Adjunct Professor Lawrence Brennan was quoted in an article by NavyTimes regarding the mysterious cause of last year’s fire on the Bonhomme Richard ship.
As the one-year anniversary approaches of a hellacious fire that destroyed the amphibious assault ship Bonhomme Richard as it sat pierside in San Diego, the Navy has yet to explain how the devastating peacetime loss of the big-deck amphib happened, but answers may be coming soon.
The fact that nearly a year has passed with the Navy offering no explanation for the peacetime loss of a warship raises questions, according to Lawrence Brennan, a retired Navy captain and professor at the Fordham University Law School.
“There could be legitimate reasons, but in the absence of any explanation, it’s unusual,” Brennan told Navy Times.
“I can’t see something holding it up for the year,” he added. “And if there is, tell us. Tell us you can’t tell us.”
Many past investigations of ship calamities that were more deadly and more damaging did not take as long, he noted.
Brennan was the legal officer for the aircraft carrier Nimitz when that ship suffered a deck fire in 1981 that killed 14 sailors and wounded nearly 50.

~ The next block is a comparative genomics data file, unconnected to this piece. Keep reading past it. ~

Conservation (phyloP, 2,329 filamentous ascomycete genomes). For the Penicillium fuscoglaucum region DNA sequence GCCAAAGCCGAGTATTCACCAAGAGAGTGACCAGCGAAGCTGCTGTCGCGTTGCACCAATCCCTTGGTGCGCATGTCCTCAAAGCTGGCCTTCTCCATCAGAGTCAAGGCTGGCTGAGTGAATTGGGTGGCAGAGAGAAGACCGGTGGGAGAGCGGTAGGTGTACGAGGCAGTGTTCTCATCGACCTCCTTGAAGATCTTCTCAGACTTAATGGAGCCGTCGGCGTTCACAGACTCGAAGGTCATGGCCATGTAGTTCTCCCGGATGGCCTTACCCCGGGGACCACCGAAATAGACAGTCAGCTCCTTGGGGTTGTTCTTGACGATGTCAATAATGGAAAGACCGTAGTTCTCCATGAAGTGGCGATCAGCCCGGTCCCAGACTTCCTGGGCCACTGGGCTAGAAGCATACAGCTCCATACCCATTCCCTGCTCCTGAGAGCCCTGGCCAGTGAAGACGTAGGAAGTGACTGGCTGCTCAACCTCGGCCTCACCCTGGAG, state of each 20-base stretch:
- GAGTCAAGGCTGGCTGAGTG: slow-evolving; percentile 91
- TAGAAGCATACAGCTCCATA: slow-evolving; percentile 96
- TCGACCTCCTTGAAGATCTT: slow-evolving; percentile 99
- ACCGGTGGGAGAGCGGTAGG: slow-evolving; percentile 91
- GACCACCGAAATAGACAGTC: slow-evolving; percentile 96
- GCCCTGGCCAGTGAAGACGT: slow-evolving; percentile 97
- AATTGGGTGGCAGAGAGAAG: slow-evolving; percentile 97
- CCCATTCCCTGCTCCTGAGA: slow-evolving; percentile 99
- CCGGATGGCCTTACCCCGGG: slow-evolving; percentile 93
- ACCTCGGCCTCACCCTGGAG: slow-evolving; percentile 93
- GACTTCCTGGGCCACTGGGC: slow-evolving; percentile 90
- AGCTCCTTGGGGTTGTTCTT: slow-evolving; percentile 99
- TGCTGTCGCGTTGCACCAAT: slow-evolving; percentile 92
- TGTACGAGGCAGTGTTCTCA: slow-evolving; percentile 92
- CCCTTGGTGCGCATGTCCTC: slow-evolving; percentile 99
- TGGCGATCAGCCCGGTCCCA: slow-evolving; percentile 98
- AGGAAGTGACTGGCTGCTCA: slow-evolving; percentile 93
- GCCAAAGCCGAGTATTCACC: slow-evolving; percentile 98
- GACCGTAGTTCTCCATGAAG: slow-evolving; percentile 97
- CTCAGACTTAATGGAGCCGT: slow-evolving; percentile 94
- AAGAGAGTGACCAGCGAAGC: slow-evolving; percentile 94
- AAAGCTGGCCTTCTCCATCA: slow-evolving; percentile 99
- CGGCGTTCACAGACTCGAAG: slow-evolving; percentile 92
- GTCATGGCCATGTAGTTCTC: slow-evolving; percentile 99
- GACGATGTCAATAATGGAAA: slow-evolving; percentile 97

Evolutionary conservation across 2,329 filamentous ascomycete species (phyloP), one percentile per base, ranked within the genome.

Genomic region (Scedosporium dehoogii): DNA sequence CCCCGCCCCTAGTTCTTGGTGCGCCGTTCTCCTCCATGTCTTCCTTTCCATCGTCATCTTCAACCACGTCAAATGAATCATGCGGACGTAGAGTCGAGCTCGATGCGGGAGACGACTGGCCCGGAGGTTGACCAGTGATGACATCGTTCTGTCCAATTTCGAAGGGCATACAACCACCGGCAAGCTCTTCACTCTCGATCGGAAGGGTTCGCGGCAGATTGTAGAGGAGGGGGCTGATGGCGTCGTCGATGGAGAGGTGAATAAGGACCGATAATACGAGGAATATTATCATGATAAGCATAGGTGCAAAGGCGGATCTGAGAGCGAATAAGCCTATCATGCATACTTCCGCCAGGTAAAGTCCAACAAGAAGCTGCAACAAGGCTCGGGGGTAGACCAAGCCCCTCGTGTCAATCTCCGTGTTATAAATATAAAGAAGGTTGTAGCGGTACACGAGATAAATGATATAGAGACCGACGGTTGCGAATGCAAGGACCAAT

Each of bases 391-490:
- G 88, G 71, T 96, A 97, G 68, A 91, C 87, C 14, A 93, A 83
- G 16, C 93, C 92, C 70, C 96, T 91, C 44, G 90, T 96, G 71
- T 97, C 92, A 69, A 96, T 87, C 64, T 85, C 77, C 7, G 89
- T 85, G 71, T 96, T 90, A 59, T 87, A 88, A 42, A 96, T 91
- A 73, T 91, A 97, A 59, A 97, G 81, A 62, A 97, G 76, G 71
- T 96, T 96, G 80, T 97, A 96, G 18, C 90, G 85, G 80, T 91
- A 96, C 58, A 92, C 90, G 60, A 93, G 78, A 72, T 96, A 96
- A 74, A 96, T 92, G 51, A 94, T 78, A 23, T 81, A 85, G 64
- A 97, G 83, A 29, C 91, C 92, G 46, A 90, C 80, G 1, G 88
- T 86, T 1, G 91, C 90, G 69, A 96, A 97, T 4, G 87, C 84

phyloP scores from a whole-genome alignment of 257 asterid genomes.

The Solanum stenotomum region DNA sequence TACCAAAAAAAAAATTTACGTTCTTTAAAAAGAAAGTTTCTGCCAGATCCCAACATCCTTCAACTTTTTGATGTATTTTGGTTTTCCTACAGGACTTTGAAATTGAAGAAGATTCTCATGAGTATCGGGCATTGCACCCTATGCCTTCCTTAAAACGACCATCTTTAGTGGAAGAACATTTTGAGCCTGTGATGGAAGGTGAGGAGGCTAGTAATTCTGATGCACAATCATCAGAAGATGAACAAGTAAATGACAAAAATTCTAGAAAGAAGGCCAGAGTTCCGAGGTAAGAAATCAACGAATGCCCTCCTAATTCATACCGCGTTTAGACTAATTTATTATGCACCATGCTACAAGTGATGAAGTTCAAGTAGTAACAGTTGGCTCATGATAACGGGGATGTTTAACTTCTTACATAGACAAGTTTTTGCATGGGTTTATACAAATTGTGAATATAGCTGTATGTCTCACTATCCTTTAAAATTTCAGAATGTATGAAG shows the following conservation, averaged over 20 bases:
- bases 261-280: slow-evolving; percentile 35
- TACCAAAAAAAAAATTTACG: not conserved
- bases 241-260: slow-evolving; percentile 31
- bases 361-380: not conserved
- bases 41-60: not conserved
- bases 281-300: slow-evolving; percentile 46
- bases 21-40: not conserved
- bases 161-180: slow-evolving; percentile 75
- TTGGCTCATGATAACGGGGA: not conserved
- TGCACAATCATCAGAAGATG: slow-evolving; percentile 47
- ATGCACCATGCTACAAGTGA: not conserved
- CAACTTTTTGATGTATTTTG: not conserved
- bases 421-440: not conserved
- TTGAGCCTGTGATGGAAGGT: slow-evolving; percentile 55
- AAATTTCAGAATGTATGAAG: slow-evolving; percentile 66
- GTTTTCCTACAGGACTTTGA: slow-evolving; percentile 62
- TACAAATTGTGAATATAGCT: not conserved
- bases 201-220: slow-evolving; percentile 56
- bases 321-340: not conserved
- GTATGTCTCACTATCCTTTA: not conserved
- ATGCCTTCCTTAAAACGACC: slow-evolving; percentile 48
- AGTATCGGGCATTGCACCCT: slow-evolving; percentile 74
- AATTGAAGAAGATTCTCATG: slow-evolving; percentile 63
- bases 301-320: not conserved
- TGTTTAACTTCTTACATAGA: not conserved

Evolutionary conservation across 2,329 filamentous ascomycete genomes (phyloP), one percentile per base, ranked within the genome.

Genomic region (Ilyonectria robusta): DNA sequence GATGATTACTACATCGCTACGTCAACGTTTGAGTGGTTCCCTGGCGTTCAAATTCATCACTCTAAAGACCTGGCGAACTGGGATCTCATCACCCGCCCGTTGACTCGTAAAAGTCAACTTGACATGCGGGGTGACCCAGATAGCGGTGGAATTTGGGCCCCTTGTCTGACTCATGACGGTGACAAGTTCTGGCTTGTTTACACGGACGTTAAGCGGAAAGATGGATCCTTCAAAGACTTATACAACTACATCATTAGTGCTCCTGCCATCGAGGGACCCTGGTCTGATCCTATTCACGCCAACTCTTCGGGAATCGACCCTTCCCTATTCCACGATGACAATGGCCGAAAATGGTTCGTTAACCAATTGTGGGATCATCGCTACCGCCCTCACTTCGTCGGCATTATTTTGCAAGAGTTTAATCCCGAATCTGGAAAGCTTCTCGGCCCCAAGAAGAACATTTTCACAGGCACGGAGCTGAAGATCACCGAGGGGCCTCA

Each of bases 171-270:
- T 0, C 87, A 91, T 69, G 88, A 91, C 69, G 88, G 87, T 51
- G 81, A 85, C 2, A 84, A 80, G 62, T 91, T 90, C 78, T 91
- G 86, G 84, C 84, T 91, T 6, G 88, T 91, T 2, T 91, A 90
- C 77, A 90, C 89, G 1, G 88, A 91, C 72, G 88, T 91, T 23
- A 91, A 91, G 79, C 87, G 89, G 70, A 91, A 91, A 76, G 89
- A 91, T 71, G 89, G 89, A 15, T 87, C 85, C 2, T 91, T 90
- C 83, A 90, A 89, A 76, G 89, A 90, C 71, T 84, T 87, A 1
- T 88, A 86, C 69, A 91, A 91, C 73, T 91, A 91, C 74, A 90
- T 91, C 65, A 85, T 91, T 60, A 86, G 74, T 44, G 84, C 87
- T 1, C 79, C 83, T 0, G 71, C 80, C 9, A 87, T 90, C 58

“We did the investigation into the casualty, and under deadlines from (then-Navy Secretary) John Lehman, finished the report within five weeks,” Brennan told Navy Times.
Investigations were also promptly held and wrapped up during World War II following “Halsey’s Typhoon” in December 1944, a storm that sank several Pacific Fleet ships and killed nearly 800 sailors.
If the Navy is getting ready to prosecute one or more sailors for starting the Bonhomme Richard blaze, that might account for the delay, Brennan said.
The Associated Press and other outlets reported last summer that authorities were questioning a sailor on suspicion of arson.
Brennan said looming charges might explain the slow-rolling of answers regarding what happened to Bonhomme Richard.